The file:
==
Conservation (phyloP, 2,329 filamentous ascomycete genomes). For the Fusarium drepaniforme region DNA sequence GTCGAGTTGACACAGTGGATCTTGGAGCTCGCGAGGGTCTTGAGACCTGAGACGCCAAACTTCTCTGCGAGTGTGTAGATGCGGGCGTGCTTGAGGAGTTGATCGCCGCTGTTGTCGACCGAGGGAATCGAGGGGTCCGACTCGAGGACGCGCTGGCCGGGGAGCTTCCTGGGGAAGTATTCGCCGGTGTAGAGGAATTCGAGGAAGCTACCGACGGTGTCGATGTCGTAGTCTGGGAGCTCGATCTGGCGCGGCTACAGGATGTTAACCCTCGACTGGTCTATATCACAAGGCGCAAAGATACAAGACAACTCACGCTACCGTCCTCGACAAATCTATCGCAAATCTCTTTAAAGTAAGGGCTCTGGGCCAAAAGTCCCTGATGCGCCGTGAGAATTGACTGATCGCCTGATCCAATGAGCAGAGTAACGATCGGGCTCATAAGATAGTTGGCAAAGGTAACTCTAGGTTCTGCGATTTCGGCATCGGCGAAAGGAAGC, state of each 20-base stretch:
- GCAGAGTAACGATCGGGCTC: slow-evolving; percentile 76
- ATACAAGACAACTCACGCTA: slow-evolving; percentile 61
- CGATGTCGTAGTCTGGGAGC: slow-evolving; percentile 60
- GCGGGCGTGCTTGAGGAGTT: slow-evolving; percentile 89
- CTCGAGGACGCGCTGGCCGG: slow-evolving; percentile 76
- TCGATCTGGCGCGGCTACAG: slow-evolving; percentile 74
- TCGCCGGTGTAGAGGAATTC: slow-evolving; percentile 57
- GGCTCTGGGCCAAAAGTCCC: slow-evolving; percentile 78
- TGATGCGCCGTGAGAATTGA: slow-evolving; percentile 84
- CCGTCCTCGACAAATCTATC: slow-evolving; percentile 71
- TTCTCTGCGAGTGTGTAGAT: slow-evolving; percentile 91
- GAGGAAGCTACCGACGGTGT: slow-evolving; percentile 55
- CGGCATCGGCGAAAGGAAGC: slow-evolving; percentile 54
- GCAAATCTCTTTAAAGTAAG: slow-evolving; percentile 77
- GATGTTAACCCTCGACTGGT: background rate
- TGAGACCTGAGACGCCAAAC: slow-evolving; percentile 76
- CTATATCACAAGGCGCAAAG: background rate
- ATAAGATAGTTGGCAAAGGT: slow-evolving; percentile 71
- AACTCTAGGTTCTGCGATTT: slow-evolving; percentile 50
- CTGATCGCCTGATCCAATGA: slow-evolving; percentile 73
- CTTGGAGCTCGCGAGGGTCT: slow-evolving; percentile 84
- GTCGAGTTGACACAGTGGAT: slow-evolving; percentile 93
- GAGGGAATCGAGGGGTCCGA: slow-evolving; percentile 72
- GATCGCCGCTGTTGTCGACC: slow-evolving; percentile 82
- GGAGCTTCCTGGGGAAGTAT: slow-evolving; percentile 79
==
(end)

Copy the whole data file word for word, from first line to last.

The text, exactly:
Conservation (phyloP, 2,329 filamentous ascomycete genomes). For the Fusarium drepaniforme region DNA sequence GTCGAGTTGACACAGTGGATCTTGGAGCTCGCGAGGGTCTTGAGACCTGAGACGCCAAACTTCTCTGCGAGTGTGTAGATGCGGGCGTGCTTGAGGAGTTGATCGCCGCTGTTGTCGACCGAGGGAATCGAGGGGTCCGACTCGAGGACGCGCTGGCCGGGGAGCTTCCTGGGGAAGTATTCGCCGGTGTAGAGGAATTCGAGGAAGCTACCGACGGTGTCGATGTCGTAGTCTGGGAGCTCGATCTGGCGCGGCTACAGGATGTTAACCCTCGACTGGTCTATATCACAAGGCGCAAAGATACAAGACAACTCACGCTACCGTCCTCGACAAATCTATCGCAAATCTCTTTAAAGTAAGGGCTCTGGGCCAAAAGTCCCTGATGCGCCGTGAGAATTGACTGATCGCCTGATCCAATGAGCAGAGTAACGATCGGGCTCATAAGATAGTTGGCAAAGGTAACTCTAGGTTCTGCGATTTCGGCATCGGCGAAAGGAAGC, state of each 20-base stretch:
- GCAGAGTAACGATCGGGCTC: slow-evolving; percentile 76
- ATACAAGACAACTCACGCTA: slow-evolving; percentile 61
- CGATGTCGTAGTCTGGGAGC: slow-evolving; percentile 60
- GCGGGCGTGCTTGAGGAGTT: slow-evolving; percentile 89
- CTCGAGGACGCGCTGGCCGG: slow-evolving; percentile 76
- TCGATCTGGCGCGGCTACAG: slow-evolving; percentile 74
- TCGCCGGTGTAGAGGAATTC: slow-evolving; percentile 57
- GGCTCTGGGCCAAAAGTCCC: slow-evolving; percentile 78
- TGATGCGCCGTGAGAATTGA: slow-evolving; percentile 84
- CCGTCCTCGACAAATCTATC: slow-evolving; percentile 71
- TTCTCTGCGAGTGTGTAGAT: slow-evolving; percentile 91
- GAGGAAGCTACCGACGGTGT: slow-evolving; percentile 55
- CGGCATCGGCGAAAGGAAGC: slow-evolving; percentile 54
- GCAAATCTCTTTAAAGTAAG: slow-evolving; percentile 77
- GATGTTAACCCTCGACTGGT: background rate
- TGAGACCTGAGACGCCAAAC: slow-evolving; percentile 76
- CTATATCACAAGGCGCAAAG: background rate
- ATAAGATAGTTGGCAAAGGT: slow-evolving; percentile 71
- AACTCTAGGTTCTGCGATTT: slow-evolving; percentile 50
- CTGATCGCCTGATCCAATGA: slow-evolving; percentile 73
- CTTGGAGCTCGCGAGGGTCT: slow-evolving; percentile 84
- GTCGAGTTGACACAGTGGAT: slow-evolving; percentile 93
- GAGGGAATCGAGGGGTCCGA: slow-evolving; percentile 72
- GATCGCCGCTGTTGTCGACC: slow-evolving; percentile 82
- GGAGCTTCCTGGGGAAGTAT: slow-evolving; percentile 79